Our instincts—and our compensation plans—pressure us to make the most persuasive and confident arguments that we can devise, get from Point A to B as surely and efficiently as possible, and shorten that sales cycle. We focus on the key decision maker in the room, marshal all the facts on our side, and prepare carefully to crush any objections from any potential blockers.
We want to make the sale, we want to be right, and we want to “win”. Books that teach presentation skills (including my own) emphasize this.
But the problem with this “Always Be Closing” approach is that even if your proposal is absolutely perfect in every way for the client, there is a high probability that it may lead to an unsustainable agreement, one that will be implemented improperly or incompletely. That can lead to a lot of value being left on the table for the client, customer dissatisfaction, and big demands on your time down the road.
In my own sales experience, I can admit to deals I sold because I won over the decision maker, but then had to contend with lower level people who were less than enthusiastic in their efforts to support the training, if not downright hostile in some cases. And I’m not alone: In his book, Why Decisions Fail, management professor Paul Nutt documents a study of more than 400 important corporate decisions over 20 years, in which he found that over half failed, mostly because of errors in the early process—errors tied to settling too fast on the first acceptable quick fix.
The process of decision making is often more important than the content of the contending arguments. Processes that widen the search for alternative early in the process, take into account political factors, and think realistically about implementation challenges are much more likely to succeed. In short, they will be sustainable. Paying attention to the process is especially important when you’re dealing with complex projects that carry important results for the client and have a wide span of impact within the organization.
What makes for a sustainable agreement?
People will buy into an agreement for two broad reasons: either it aligns with their self-interest or it is perceived as fair.
Integrative proposals. Any time a company makes an investment decision it is allocating resources, and causing more work or risk for various parties within the organization, so objectively there are winners and losers. But with a little imagination, it’s sometimes possible to make the pie a bit larger and give more to all concerned.
Sense of fairness. People are realistic and are team players, so they will get behind agreements that hurt their individual interests—as long as they perceive that the process to reach that agreement was fair. It’s called procedural fairness: did the process allow them to voice their disagreement and be heard, or did they feel like they were railroaded into it? Was there serious attention paid to diverse points of view? Were all reasonable alternatives given a fair hearing?
How do you adapt your presentation preparation, content and style to achieve it?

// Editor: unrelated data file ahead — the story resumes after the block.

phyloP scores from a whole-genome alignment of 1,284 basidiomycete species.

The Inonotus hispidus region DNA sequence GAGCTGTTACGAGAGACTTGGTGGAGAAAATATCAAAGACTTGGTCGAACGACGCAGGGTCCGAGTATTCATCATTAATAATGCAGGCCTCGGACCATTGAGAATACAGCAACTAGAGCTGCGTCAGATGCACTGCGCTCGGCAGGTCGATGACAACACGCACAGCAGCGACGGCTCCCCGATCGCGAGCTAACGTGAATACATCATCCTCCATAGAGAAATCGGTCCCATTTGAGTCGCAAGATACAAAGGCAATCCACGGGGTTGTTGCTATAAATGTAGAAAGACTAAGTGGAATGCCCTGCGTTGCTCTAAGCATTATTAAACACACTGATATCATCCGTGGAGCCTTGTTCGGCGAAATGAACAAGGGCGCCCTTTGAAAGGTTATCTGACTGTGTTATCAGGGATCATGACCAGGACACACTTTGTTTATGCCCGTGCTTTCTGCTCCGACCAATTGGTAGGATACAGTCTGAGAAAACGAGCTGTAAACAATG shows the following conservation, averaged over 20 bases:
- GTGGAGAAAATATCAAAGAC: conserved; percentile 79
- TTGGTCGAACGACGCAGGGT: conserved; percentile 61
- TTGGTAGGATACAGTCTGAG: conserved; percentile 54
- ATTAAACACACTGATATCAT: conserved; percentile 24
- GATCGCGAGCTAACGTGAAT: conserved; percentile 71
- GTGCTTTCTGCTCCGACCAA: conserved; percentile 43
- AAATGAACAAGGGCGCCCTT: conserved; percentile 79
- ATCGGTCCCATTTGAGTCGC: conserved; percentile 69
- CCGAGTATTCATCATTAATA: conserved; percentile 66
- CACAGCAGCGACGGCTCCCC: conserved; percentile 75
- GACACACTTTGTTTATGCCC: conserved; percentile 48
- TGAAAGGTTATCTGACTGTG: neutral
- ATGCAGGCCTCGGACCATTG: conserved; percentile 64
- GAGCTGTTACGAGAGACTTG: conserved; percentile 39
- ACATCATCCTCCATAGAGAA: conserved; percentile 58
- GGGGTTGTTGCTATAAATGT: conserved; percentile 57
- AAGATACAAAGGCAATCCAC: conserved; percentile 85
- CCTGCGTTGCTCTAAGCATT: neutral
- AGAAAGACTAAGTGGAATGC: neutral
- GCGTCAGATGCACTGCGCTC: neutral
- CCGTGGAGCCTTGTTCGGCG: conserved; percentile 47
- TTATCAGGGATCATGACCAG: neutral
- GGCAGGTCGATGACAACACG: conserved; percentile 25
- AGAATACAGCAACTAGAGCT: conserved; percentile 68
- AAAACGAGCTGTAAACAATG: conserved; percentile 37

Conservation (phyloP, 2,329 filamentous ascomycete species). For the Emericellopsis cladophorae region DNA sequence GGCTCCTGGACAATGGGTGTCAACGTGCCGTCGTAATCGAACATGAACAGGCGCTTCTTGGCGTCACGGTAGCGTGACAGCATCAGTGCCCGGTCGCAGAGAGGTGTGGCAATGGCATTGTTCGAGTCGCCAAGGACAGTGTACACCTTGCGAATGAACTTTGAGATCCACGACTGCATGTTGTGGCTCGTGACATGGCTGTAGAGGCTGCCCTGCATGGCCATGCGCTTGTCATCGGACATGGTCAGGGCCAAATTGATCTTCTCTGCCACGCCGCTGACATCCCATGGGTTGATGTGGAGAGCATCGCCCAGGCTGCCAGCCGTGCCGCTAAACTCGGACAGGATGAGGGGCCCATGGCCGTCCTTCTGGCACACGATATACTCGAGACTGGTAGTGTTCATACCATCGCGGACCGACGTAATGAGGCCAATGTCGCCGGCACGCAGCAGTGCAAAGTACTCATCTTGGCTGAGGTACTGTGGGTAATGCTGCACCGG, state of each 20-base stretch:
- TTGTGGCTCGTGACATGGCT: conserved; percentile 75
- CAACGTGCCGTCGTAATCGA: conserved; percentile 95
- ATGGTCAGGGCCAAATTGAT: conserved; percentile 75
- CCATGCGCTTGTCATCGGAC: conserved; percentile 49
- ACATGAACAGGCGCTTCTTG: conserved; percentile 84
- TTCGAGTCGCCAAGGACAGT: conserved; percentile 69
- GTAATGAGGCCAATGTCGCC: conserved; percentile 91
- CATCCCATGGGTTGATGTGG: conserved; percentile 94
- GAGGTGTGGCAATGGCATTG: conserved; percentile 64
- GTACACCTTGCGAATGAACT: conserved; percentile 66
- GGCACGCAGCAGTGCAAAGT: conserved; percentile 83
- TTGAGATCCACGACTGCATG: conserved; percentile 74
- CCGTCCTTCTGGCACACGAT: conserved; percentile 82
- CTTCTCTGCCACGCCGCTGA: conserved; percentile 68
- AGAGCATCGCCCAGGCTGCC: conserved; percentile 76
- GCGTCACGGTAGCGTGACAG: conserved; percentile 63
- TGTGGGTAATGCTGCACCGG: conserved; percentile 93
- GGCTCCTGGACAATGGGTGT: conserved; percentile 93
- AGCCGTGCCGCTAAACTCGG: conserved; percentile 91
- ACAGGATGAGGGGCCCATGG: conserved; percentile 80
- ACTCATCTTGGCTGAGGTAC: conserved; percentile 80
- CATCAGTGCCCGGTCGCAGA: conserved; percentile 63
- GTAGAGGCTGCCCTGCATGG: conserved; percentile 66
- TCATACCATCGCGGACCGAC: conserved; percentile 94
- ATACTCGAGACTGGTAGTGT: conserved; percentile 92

During the preparation phase:
Spend time truly understanding all points of view; reach out to potential blockers as well as your allies and champions. Strategically, you run the risk of tipping them off and giving them time to organize opposition, but here’s what you get in return:
During the presentation:
Show both sides. Intelligent audiences are more swayed by two-sided arguments that demonstrate that you’ve thought about more than just your own interests. Acknowledge different concerns and interests.
Be prepared to show your thinking. I often warn people away from providing too much context, because it takes a lot of time. But sometimes you have to show the background, context and how you arrived at your ideas, especially when you have a lot of analyticals in the audience. (Or at least be prepared with backup material in case you sense it’s necessary.)
Make it more interactive. People need to feel that they’ve been heard to perceive the process as fair, so encourage questions from the audience. Ask a lot of questions—in fact, if you sense that someone is holding back, you can call on them by name. Of course, this means that you have to pay close attention to audience response. By showing that you’re not afraid of dissenting points of view, you’re setting an example of open-mindedness, and they may return the favor.
If you haven’t already done so in an interactive presentation, build plenty of time into the agenda for discussion so that everyone who wants to comment can feel that they’ve had a fair shake.
Don’t be afraid of getting disagreement. In fact, you should be more afraid if no one disagrees, because it may mean that they’re just biding their time to sabotage you later. If there is going to be opposition, it’s best to get it out in the open.
Be prepared to “negotiate”. Ideally, you would like to be able to integrate opposing viewpoints into a perfect solution for everyone, but this is not always realistic. If you think ahead, you can have some minor modifications or concessions in your proposal in your back pocket that you can trade for agreement.